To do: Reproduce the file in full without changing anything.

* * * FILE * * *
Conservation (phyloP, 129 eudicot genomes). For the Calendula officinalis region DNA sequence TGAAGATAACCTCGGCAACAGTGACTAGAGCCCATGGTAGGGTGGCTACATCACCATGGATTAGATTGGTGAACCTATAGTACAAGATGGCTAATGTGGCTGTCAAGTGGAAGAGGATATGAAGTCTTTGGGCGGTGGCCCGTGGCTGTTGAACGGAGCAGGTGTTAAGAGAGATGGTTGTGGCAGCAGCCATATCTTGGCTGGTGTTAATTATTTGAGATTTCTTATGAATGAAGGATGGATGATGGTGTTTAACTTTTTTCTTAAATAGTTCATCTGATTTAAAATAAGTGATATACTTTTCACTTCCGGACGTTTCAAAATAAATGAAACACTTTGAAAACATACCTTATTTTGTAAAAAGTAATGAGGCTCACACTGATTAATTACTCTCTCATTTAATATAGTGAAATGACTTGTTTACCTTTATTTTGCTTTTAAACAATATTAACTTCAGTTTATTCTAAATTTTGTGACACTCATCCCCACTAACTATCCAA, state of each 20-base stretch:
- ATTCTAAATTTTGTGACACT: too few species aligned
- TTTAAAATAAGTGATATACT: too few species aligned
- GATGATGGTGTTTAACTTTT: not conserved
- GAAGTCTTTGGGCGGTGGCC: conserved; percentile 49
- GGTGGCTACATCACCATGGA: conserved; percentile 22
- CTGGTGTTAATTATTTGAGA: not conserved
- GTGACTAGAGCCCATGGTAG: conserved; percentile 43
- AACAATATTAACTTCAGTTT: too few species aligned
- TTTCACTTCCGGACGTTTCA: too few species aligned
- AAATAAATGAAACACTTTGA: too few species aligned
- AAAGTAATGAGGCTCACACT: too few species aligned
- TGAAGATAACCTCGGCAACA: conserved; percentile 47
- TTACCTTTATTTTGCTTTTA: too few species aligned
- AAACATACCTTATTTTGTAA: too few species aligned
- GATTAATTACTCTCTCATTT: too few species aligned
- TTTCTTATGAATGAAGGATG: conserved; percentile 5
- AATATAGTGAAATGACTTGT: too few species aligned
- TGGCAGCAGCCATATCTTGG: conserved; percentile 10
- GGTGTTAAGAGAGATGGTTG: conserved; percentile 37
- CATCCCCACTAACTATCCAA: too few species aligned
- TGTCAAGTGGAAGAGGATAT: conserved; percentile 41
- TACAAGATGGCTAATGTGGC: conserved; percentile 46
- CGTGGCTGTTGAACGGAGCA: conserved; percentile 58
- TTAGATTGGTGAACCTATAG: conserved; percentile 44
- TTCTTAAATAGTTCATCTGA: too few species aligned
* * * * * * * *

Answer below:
Conservation (phyloP, 129 eudicot genomes). For the Calendula officinalis region DNA sequence TGAAGATAACCTCGGCAACAGTGACTAGAGCCCATGGTAGGGTGGCTACATCACCATGGATTAGATTGGTGAACCTATAGTACAAGATGGCTAATGTGGCTGTCAAGTGGAAGAGGATATGAAGTCTTTGGGCGGTGGCCCGTGGCTGTTGAACGGAGCAGGTGTTAAGAGAGATGGTTGTGGCAGCAGCCATATCTTGGCTGGTGTTAATTATTTGAGATTTCTTATGAATGAAGGATGGATGATGGTGTTTAACTTTTTTCTTAAATAGTTCATCTGATTTAAAATAAGTGATATACTTTTCACTTCCGGACGTTTCAAAATAAATGAAACACTTTGAAAACATACCTTATTTTGTAAAAAGTAATGAGGCTCACACTGATTAATTACTCTCTCATTTAATATAGTGAAATGACTTGTTTACCTTTATTTTGCTTTTAAACAATATTAACTTCAGTTTATTCTAAATTTTGTGACACTCATCCCCACTAACTATCCAA, state of each 20-base stretch:
- ATTCTAAATTTTGTGACACT: too few species aligned
- TTTAAAATAAGTGATATACT: too few species aligned
- GATGATGGTGTTTAACTTTT: not conserved
- GAAGTCTTTGGGCGGTGGCC: conserved; percentile 49
- GGTGGCTACATCACCATGGA: conserved; percentile 22
- CTGGTGTTAATTATTTGAGA: not conserved
- GTGACTAGAGCCCATGGTAG: conserved; percentile 43
- AACAATATTAACTTCAGTTT: too few species aligned
- TTTCACTTCCGGACGTTTCA: too few species aligned
- AAATAAATGAAACACTTTGA: too few species aligned
- AAAGTAATGAGGCTCACACT: too few species aligned
- TGAAGATAACCTCGGCAACA: conserved; percentile 47
- TTACCTTTATTTTGCTTTTA: too few species aligned
- AAACATACCTTATTTTGTAA: too few species aligned
- GATTAATTACTCTCTCATTT: too few species aligned
- TTTCTTATGAATGAAGGATG: conserved; percentile 5
- AATATAGTGAAATGACTTGT: too few species aligned
- TGGCAGCAGCCATATCTTGG: conserved; percentile 10
- GGTGTTAAGAGAGATGGTTG: conserved; percentile 37
- CATCCCCACTAACTATCCAA: too few species aligned
- TGTCAAGTGGAAGAGGATAT: conserved; percentile 41
- TACAAGATGGCTAATGTGGC: conserved; percentile 46
- CGTGGCTGTTGAACGGAGCA: conserved; percentile 58
- TTAGATTGGTGAACCTATAG: conserved; percentile 44
- TTCTTAAATAGTTCATCTGA: too few species aligned